Circa: 664 BC to 30 BC
Dimensions: .5" (1.3cm) high x .4" (1.0cm) wide
Collection: Egyptian Antiquities
Style: Late Dynastic/Ptolemaic Period
The first examples of amulets appeared in Ancient Egypt as early as 4000 B.C. Believed to possess magical powers that protected the wearer or bestowed upon the properties they symbolized, amulets were worn both by the living as well as the dead. Throughout their evolution, talismans were crafted from a variety of materials including precious metals such as gold and silver, semiprecious stone like jasper and carnelian, as well as other more affordable glazed compositions such as faience. The particular powers of an individual amulet were based upon its specific shape, although the material and even the color of the charm could affect its magical abilities. While many of the amulets created to be worn by the living could also be worn after death, there also existed a specific group of charms that were made specifically to be placed upon the mummified remains of the deceased. All together, amulets represent an important class of Ancient Egyptian art that furthers our understanding of their complex religious beliefs.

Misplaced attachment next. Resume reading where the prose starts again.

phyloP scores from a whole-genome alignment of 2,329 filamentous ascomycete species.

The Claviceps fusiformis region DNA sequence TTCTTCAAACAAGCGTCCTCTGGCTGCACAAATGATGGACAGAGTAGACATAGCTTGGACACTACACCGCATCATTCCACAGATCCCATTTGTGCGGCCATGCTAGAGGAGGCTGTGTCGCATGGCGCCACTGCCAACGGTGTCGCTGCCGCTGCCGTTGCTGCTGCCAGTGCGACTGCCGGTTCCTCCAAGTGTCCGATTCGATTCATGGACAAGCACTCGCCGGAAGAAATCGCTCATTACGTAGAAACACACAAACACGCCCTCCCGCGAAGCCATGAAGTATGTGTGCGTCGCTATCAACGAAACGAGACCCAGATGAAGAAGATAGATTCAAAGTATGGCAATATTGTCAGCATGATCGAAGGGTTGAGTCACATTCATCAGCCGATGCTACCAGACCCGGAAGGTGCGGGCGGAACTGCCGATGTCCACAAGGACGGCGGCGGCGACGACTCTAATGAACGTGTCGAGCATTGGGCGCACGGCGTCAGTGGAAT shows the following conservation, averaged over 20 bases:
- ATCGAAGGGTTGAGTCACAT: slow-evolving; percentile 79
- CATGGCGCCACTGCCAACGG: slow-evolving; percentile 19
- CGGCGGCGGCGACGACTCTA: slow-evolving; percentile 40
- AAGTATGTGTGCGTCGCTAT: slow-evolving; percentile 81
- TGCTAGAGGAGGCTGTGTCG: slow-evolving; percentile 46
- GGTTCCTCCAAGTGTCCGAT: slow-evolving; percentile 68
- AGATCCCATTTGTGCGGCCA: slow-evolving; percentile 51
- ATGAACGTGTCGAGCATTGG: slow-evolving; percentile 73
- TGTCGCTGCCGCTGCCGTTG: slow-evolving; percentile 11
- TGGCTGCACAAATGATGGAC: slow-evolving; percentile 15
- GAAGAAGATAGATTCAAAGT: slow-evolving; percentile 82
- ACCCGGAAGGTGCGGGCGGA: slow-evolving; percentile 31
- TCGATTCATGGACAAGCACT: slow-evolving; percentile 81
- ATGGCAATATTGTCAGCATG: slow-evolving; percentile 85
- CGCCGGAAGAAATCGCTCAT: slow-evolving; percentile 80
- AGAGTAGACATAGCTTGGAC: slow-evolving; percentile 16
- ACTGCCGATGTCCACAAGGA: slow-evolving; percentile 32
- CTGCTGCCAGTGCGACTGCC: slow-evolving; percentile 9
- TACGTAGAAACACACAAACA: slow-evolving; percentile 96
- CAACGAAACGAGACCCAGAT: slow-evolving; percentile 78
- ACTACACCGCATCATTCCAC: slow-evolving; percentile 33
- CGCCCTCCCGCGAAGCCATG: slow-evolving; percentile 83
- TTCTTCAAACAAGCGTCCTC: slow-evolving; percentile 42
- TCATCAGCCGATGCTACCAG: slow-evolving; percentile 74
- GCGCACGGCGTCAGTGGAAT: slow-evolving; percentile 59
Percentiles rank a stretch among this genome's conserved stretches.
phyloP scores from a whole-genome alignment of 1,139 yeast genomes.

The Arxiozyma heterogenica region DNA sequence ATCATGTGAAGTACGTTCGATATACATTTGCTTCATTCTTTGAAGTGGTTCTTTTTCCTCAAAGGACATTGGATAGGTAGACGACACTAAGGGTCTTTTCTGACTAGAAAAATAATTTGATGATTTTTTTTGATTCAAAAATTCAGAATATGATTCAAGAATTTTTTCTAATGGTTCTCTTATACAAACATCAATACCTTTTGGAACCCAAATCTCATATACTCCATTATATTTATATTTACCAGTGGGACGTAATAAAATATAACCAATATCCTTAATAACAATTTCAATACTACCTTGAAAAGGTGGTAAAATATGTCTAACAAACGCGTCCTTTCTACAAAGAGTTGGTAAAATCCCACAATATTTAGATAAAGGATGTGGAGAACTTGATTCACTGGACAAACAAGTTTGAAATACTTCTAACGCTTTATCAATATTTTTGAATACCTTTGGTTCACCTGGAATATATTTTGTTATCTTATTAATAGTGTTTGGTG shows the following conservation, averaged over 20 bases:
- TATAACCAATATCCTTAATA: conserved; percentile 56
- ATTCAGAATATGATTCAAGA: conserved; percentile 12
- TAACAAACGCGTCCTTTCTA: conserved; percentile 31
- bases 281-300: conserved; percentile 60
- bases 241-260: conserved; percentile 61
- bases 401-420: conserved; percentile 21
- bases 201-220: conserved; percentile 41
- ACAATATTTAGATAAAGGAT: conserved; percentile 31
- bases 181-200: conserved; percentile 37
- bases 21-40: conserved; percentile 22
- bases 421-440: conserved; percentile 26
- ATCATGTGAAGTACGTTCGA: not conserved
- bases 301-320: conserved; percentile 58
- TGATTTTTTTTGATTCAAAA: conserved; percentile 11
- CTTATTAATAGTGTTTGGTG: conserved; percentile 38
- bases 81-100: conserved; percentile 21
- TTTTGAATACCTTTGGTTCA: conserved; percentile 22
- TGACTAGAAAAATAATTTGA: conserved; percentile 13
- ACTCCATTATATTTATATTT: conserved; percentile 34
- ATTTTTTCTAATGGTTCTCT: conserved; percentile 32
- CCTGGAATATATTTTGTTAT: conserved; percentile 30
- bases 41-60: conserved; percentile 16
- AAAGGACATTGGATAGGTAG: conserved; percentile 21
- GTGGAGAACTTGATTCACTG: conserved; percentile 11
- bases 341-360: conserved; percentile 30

Ancient Egyptians venerated cats for their ability to keep down the rodent population the economically important grain fields along the Nile. They were kept as pets in the home and assisted hunters by retrieving their small birds like dogs do today. Because they were economically useful and believed to ensure many children for a family, cats were so revered that they were mummified and buried either with their owners or in specially designated cemeteries. The Egyptians even had a cat goddess, called Bast or Bastet, who was depicted with the body of a woman and the head of a cat.